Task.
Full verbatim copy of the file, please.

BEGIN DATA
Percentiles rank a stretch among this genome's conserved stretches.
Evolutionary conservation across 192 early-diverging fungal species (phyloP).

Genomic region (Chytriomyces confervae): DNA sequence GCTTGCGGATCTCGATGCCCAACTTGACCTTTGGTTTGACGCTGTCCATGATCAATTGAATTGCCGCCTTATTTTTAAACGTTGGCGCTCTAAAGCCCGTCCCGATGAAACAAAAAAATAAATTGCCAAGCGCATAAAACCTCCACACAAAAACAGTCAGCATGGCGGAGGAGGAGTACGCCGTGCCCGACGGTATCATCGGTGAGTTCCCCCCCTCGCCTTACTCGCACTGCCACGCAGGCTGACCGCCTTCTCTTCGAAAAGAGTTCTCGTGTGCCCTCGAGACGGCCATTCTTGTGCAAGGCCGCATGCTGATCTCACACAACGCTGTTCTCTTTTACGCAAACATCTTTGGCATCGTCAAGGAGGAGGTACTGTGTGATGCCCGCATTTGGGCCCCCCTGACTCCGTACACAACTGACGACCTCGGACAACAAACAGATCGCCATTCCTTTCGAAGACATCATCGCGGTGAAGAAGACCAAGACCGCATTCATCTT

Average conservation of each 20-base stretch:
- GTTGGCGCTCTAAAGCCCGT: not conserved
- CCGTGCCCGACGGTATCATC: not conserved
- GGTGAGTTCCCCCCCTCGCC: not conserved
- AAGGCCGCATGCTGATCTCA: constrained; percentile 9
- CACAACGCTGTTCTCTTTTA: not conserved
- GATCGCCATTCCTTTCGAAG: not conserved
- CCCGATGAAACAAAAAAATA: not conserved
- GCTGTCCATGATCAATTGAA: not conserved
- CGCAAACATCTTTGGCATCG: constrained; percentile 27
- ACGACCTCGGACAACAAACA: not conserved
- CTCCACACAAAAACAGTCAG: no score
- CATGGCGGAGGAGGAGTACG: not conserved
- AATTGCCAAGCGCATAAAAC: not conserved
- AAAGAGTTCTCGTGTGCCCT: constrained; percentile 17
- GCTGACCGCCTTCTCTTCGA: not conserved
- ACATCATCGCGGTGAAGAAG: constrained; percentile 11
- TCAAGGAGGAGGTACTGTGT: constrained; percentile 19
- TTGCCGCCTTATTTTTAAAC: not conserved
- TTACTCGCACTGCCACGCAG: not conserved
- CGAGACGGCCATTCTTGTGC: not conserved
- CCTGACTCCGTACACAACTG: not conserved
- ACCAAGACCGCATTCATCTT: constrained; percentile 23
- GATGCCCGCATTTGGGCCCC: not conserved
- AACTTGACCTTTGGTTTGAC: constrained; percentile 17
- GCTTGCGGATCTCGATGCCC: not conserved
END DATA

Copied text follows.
Percentiles rank a stretch among this genome's conserved stretches.
Evolutionary conservation across 192 early-diverging fungal species (phyloP).

Genomic region (Chytriomyces confervae): DNA sequence GCTTGCGGATCTCGATGCCCAACTTGACCTTTGGTTTGACGCTGTCCATGATCAATTGAATTGCCGCCTTATTTTTAAACGTTGGCGCTCTAAAGCCCGTCCCGATGAAACAAAAAAATAAATTGCCAAGCGCATAAAACCTCCACACAAAAACAGTCAGCATGGCGGAGGAGGAGTACGCCGTGCCCGACGGTATCATCGGTGAGTTCCCCCCCTCGCCTTACTCGCACTGCCACGCAGGCTGACCGCCTTCTCTTCGAAAAGAGTTCTCGTGTGCCCTCGAGACGGCCATTCTTGTGCAAGGCCGCATGCTGATCTCACACAACGCTGTTCTCTTTTACGCAAACATCTTTGGCATCGTCAAGGAGGAGGTACTGTGTGATGCCCGCATTTGGGCCCCCCTGACTCCGTACACAACTGACGACCTCGGACAACAAACAGATCGCCATTCCTTTCGAAGACATCATCGCGGTGAAGAAGACCAAGACCGCATTCATCTT

Average conservation of each 20-base stretch:
- GTTGGCGCTCTAAAGCCCGT: not conserved
- CCGTGCCCGACGGTATCATC: not conserved
- GGTGAGTTCCCCCCCTCGCC: not conserved
- AAGGCCGCATGCTGATCTCA: constrained; percentile 9
- CACAACGCTGTTCTCTTTTA: not conserved
- GATCGCCATTCCTTTCGAAG: not conserved
- CCCGATGAAACAAAAAAATA: not conserved
- GCTGTCCATGATCAATTGAA: not conserved
- CGCAAACATCTTTGGCATCG: constrained; percentile 27
- ACGACCTCGGACAACAAACA: not conserved
- CTCCACACAAAAACAGTCAG: no score
- CATGGCGGAGGAGGAGTACG: not conserved
- AATTGCCAAGCGCATAAAAC: not conserved
- AAAGAGTTCTCGTGTGCCCT: constrained; percentile 17
- GCTGACCGCCTTCTCTTCGA: not conserved
- ACATCATCGCGGTGAAGAAG: constrained; percentile 11
- TCAAGGAGGAGGTACTGTGT: constrained; percentile 19
- TTGCCGCCTTATTTTTAAAC: not conserved
- TTACTCGCACTGCCACGCAG: not conserved
- CGAGACGGCCATTCTTGTGC: not conserved
- CCTGACTCCGTACACAACTG: not conserved
- ACCAAGACCGCATTCATCTT: constrained; percentile 23
- GATGCCCGCATTTGGGCCCC: not conserved
- AACTTGACCTTTGGTTTGAC: constrained; percentile 17
- GCTTGCGGATCTCGATGCCC: not conserved